President Obama Welcomes the State and National Teachers of the Year to the White House
This afternoon, in the East Room of the White House, President Obama welcomed the 2014 National Teacher of the Year and state finalists — a group that he called "phenomenal," and "the best of the best."
"Today is a chance to thank not just the teachers on this stage but teachers all across the country," said the President. "We really can't say enough about how important their role is in making sure that America succeeds. So thank you for what you're giving our children and what you're giving our nation."
After emphasizing the significant role that teachers play in our society, the President honored the National Teacher of the Year, Sean McComb.
Sean, a teacher at Patapsco High School and Center for the Arts in Baltimore, works with students in a program called Advancement Via Individual Determination (AVID) — a college-readiness program aimed at capable students who just need that extra push.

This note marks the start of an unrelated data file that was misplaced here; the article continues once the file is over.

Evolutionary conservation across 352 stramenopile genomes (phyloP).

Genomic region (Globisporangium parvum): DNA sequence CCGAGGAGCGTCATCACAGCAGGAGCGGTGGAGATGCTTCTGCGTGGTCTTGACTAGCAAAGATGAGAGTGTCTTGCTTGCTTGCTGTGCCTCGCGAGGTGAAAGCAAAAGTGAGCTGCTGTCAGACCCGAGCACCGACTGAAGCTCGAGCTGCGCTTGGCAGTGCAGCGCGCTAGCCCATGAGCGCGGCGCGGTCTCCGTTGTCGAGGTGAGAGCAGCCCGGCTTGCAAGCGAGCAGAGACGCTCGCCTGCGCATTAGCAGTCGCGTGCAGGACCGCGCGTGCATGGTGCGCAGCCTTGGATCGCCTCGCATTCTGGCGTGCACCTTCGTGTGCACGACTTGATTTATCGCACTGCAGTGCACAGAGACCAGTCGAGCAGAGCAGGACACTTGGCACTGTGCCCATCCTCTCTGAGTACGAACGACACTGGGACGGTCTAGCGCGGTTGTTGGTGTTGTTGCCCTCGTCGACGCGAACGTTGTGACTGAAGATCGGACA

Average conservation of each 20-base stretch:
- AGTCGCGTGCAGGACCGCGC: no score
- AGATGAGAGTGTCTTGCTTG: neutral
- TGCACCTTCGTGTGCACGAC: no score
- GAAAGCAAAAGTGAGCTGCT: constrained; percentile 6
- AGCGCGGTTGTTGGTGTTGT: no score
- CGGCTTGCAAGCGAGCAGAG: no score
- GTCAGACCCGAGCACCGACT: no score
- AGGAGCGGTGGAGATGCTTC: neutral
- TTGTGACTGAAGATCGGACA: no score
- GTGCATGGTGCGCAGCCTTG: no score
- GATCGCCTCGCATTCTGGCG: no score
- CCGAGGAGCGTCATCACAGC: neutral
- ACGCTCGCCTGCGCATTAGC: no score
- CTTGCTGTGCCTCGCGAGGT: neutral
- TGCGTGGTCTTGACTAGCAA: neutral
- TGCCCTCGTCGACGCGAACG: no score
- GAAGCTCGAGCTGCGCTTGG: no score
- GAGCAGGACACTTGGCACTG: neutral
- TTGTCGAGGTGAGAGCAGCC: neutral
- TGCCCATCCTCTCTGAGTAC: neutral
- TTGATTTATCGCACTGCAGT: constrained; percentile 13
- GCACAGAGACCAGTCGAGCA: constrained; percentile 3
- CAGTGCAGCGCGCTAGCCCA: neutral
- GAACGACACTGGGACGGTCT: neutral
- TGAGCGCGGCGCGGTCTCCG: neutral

98 percent of the students in AVID's last two graduating classes were admitted to a four-year college, and earned more merit scholarship money than the rest of the school's graduating class combined.
The President praised Sean for his commitment to his students, and reiterated how influential teachers are in the lives of our children:
There’s an image from Sean’s application essay that captures what he and all the teachers here are trying to accomplish. Every child has an invisible chalkboard attached to their hearts and minds that they carry with them through their lives. Some people they meet write messages of love and support. Some leave messages of negativity and doubt. It’s a teacher’s job to erase the negative messages and fill those boards with caring words, and inspire confidence and strengthen values. Now, some of today’s students might not even know what a chalkboard is anymore — but they do know that what a teacher gives them stays with them for a lifetime, because teachers matter.
After receiving the award, Sean thanked President Obama and Secretary of Education Arne Duncan for their commitment to education, and remarked on why teaching is so important to him:
I became a teacher because I had incredible teachers who were able to shine a light of hope and possibility into a dark time in my life. Teaching is my calling to do that for others, and an opportunity to spend my career living purposefully — helping children fulfill the promise of their lives.